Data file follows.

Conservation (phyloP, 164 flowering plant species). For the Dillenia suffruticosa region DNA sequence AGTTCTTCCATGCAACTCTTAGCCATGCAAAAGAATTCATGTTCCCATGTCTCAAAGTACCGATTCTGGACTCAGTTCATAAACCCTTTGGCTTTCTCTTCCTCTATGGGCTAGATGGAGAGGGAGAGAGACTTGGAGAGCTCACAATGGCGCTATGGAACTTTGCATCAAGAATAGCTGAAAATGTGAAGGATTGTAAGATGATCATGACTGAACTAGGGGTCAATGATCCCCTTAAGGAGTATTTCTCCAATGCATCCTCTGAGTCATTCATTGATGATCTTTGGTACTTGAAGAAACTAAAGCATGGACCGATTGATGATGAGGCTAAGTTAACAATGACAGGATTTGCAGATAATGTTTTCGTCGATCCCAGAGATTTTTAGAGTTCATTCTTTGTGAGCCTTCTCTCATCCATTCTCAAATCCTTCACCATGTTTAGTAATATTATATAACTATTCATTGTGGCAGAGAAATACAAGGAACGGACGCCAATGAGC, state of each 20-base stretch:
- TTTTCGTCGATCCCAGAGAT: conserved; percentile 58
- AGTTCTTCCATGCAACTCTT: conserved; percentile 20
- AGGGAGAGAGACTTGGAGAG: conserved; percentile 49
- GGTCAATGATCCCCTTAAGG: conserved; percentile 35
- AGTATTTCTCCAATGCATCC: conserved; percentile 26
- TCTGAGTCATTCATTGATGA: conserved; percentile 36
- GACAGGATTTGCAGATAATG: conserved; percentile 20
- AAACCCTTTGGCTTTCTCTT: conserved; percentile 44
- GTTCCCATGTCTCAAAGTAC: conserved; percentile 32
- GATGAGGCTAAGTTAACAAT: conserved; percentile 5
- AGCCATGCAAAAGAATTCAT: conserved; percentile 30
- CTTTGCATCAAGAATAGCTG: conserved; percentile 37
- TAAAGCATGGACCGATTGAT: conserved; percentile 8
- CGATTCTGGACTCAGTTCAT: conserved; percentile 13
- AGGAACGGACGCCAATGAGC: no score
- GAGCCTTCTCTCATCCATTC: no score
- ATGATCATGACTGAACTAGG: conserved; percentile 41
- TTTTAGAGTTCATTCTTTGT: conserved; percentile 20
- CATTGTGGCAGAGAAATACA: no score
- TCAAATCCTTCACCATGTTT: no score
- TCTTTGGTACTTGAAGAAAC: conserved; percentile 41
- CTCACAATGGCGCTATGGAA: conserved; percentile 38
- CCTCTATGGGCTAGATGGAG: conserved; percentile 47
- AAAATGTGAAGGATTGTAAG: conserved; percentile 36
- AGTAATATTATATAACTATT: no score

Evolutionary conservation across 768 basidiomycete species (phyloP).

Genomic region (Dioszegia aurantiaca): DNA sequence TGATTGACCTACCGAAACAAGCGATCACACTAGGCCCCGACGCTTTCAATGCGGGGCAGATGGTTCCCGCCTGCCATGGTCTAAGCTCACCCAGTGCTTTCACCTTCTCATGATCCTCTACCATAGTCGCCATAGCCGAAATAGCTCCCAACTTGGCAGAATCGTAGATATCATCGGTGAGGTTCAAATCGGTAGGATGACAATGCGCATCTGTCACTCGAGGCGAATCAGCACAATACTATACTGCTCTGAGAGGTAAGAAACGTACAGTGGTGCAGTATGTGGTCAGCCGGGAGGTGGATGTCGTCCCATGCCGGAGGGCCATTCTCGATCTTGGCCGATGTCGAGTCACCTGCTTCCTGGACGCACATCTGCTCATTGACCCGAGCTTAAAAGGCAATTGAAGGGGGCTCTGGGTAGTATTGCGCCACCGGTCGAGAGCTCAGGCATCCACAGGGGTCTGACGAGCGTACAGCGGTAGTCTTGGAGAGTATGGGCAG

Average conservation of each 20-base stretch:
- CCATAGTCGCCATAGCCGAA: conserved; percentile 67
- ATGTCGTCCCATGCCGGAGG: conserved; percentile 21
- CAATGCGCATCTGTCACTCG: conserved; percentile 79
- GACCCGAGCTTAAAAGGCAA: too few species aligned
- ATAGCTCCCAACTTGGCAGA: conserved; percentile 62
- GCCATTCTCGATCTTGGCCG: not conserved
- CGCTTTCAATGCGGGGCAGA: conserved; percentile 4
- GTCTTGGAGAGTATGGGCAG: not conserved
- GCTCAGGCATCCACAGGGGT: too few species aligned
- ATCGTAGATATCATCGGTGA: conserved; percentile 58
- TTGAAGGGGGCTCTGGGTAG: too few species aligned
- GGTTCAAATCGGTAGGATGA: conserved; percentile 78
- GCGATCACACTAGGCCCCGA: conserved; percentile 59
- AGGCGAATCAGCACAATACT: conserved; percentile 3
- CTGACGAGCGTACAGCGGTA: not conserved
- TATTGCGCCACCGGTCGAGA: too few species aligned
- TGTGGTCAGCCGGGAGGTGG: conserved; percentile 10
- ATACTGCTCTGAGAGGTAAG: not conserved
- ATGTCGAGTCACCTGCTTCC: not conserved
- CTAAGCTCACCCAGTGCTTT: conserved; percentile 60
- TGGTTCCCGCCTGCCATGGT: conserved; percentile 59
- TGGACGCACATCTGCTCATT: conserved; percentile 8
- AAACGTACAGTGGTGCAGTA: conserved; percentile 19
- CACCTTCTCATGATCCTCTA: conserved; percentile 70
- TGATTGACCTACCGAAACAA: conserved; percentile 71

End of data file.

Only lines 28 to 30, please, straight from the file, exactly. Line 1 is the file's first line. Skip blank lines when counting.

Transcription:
Genomic region (Dioszegia aurantiaca): DNA sequence TGATTGACCTACCGAAACAAGCGATCACACTAGGCCCCGACGCTTTCAATGCGGGGCAGATGGTTCCCGCCTGCCATGGTCTAAGCTCACCCAGTGCTTTCACCTTCTCATGATCCTCTACCATAGTCGCCATAGCCGAAATAGCTCCCAACTTGGCAGAATCGTAGATATCATCGGTGAGGTTCAAATCGGTAGGATGACAATGCGCATCTGTCACTCGAGGCGAATCAGCACAATACTATACTGCTCTGAGAGGTAAGAAACGTACAGTGGTGCAGTATGTGGTCAGCCGGGAGGTGGATGTCGTCCCATGCCGGAGGGCCATTCTCGATCTTGGCCGATGTCGAGTCACCTGCTTCCTGGACGCACATCTGCTCATTGACCCGAGCTTAAAAGGCAATTGAAGGGGGCTCTGGGTAGTATTGCGCCACCGGTCGAGAGCTCAGGCATCCACAGGGGTCTGACGAGCGTACAGCGGTAGTCTTGGAGAGTATGGGCAG

Average conservation of each 20-base stretch:
- CCATAGTCGCCATAGCCGAA: conserved; percentile 67